To be fair, Ackerman does count her bodyguard, Williams, and State Representative Dwight Evans and the Mayor among her supporters. But her political network may not range far beyond that, and in the aftermath, Williams told me he was “disappointed” in her performance. He thought Green had behaved poorly, but that by coming in with a 14-page statement and not truly engaging City Council, Ackerman had sent the wrong message. He had come to the hearing to offer his symbolic support, as a Democrat who got behind charters long before most liberals were open to them. “I have never sat beside another superintendent on the issue of charters,” says Williams. “But I sat beside Dr. Ackerman because I would never put my reputation on the line if I did not believe she would treat charter schools fairly. But I intend to work on her, and let her know the importance of working through the local politicians to get support.”
Ackerman — at Williams’s urging — scheduled lunch with Quiñones-Sanchez. And she also called everyone on Council. Everyone, that is, except Bill Green. “I wasn’t ready yet,” she said, by way of explanation. “And besides, I thought maybe he should call me.”
For such a smart, accomplished lady, Arlene Ackerman is simply too easily offended. The hearing was never about Bill Green, or Arlene Ackerman. The hearing was about charter schools, maybe the most important issue in education today. Some charter-school proponents, like Green and Councilwoman Quiñones-Sanchez, worry that Ackerman has been slow to embrace successful charters — and say she could have used this platform to make her case as a charter-school supporter. In this sense, the hearing was a missed opportunity. And in the ensuing weeks, Ackerman’s public image took a hit from which it might never recover.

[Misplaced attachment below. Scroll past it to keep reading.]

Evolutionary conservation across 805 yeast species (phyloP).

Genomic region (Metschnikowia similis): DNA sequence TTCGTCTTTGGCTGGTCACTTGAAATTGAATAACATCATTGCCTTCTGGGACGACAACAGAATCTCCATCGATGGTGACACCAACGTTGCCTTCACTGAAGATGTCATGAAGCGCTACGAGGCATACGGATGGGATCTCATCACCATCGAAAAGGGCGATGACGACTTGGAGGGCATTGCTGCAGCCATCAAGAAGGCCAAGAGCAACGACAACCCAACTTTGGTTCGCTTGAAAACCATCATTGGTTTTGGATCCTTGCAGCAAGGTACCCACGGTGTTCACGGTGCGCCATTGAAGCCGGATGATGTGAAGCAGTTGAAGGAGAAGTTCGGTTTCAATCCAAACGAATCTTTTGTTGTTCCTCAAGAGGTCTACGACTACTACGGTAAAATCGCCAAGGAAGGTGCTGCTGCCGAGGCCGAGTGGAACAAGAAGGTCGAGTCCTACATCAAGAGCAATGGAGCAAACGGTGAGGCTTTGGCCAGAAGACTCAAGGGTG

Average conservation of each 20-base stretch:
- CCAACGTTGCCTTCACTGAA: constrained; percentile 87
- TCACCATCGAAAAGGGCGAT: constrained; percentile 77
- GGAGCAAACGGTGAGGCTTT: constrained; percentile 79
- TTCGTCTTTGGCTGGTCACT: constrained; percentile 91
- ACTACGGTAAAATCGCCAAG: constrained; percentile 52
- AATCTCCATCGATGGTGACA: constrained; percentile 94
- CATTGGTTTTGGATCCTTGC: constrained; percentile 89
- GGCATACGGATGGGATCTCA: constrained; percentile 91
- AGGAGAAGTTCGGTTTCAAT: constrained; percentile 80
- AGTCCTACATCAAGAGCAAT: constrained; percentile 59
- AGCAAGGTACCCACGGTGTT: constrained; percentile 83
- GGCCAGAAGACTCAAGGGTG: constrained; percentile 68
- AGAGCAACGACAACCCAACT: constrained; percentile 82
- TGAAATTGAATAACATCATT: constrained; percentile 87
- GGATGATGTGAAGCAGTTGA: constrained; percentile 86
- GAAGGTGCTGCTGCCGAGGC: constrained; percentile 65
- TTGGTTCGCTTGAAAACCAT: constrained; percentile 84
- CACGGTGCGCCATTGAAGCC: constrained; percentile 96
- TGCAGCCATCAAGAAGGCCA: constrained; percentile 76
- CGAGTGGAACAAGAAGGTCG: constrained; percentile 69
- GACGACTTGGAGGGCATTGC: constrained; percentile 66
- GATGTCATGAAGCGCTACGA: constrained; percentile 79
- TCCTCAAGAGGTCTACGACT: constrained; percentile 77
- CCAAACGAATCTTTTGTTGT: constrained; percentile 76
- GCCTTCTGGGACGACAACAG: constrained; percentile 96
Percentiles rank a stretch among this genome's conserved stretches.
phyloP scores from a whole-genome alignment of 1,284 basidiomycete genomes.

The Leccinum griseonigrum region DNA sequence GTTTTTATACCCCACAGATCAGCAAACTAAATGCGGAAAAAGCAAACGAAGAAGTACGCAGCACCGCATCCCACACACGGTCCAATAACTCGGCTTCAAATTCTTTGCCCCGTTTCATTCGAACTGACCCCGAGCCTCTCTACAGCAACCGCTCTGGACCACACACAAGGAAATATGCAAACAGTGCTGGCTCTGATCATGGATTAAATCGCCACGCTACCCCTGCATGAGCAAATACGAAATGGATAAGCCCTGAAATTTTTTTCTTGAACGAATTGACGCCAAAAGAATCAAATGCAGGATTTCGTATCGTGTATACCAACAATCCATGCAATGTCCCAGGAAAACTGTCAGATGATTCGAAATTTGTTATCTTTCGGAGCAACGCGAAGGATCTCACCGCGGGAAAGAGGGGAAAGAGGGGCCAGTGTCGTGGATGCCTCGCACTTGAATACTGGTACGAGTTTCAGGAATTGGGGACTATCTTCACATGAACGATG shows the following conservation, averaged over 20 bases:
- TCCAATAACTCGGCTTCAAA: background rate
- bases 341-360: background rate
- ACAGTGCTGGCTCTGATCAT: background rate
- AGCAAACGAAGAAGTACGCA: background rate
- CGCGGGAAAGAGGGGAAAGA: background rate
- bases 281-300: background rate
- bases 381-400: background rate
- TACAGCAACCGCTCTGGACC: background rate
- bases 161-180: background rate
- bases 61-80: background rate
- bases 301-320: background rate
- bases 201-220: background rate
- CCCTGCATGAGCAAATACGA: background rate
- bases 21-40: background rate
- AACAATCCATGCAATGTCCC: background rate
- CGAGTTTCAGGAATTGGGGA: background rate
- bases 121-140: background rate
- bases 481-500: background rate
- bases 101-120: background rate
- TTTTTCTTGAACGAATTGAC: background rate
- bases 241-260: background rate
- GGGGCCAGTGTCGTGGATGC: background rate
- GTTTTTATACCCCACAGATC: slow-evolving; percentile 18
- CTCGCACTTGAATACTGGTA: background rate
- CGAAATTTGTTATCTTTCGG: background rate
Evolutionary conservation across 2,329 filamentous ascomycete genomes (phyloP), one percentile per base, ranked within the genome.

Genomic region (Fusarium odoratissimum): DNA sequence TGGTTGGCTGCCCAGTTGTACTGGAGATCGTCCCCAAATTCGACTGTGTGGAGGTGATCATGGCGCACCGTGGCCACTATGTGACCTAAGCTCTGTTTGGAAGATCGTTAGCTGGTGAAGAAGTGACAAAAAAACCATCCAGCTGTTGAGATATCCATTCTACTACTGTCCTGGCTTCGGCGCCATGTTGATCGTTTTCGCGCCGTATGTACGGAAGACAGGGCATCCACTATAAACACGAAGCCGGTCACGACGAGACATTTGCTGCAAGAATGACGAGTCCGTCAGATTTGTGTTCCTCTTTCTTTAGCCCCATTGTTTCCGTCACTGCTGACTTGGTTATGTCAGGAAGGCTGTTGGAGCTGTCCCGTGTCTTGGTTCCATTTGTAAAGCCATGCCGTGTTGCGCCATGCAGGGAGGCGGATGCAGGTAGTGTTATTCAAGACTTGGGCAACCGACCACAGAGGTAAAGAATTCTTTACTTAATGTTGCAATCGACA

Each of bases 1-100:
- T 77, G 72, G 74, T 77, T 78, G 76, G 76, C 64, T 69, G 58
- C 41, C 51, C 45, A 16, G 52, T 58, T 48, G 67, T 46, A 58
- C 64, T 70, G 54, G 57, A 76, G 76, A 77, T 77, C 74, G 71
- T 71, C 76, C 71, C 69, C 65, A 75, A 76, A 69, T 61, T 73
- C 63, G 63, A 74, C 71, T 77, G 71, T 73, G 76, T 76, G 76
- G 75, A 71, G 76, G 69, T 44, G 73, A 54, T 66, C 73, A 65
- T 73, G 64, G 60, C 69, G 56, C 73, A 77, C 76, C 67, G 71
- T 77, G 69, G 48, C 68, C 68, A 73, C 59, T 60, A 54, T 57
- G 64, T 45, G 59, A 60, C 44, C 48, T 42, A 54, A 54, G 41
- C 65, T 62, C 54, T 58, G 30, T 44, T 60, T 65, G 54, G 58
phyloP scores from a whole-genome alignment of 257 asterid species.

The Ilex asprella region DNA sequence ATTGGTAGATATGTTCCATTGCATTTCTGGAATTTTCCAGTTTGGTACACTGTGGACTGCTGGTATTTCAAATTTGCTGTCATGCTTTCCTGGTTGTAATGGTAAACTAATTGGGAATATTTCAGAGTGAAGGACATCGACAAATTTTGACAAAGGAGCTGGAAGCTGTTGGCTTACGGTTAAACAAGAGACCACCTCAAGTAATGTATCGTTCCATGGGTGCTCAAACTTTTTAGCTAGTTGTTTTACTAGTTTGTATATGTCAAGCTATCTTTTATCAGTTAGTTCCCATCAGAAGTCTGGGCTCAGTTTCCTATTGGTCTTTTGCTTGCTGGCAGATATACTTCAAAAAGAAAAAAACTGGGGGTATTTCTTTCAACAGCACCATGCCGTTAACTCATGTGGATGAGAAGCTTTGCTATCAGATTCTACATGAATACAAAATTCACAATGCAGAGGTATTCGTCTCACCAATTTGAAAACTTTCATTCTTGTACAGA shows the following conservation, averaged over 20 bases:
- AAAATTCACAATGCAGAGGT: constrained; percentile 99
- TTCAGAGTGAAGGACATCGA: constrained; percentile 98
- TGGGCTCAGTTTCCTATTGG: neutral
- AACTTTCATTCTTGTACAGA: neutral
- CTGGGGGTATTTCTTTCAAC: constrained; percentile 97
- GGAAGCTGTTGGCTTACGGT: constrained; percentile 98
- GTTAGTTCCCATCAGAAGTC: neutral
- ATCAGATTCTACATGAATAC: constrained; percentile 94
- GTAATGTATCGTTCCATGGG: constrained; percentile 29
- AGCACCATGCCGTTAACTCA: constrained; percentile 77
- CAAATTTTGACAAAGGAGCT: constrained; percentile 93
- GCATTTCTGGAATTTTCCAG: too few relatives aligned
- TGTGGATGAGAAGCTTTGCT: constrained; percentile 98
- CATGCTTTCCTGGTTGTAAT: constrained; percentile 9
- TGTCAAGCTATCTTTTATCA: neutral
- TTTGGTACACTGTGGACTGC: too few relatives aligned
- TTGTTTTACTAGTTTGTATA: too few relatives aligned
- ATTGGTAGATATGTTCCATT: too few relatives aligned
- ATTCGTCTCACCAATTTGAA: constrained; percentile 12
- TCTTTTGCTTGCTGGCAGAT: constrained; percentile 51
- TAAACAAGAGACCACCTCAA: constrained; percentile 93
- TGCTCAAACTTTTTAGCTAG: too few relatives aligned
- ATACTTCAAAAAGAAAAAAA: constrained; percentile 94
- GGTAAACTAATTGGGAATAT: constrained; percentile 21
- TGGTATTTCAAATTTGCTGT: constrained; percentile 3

The blow, predictably, was self–inflicted, and it came in early December, when Ackerman sat down for a public hearing in a room filled with Asian students and parents. Painstakingly, these families detailed 18 months of abuse. The students revealed bruises and black eyes inflicted upon them by African-American peers. The parents spoke of racial slurs uttered by school staff. One speaker asked for some kind of apology — seemingly, the least Ackerman could do — but she responded only with a defensive silence. When she did speak, she compounded the problem — linking the violence to a pervasive racism that exists throughout society. It was a dismal performance, suggesting that Ackerman is less interested in protecting her students than herself.
She will likely have a hard time doing that, because she seems so ill-suited, by temperament, to the task, and because her sudden rivalry with Green may have created for her the kind of high-profile enemy she simply can’t afford.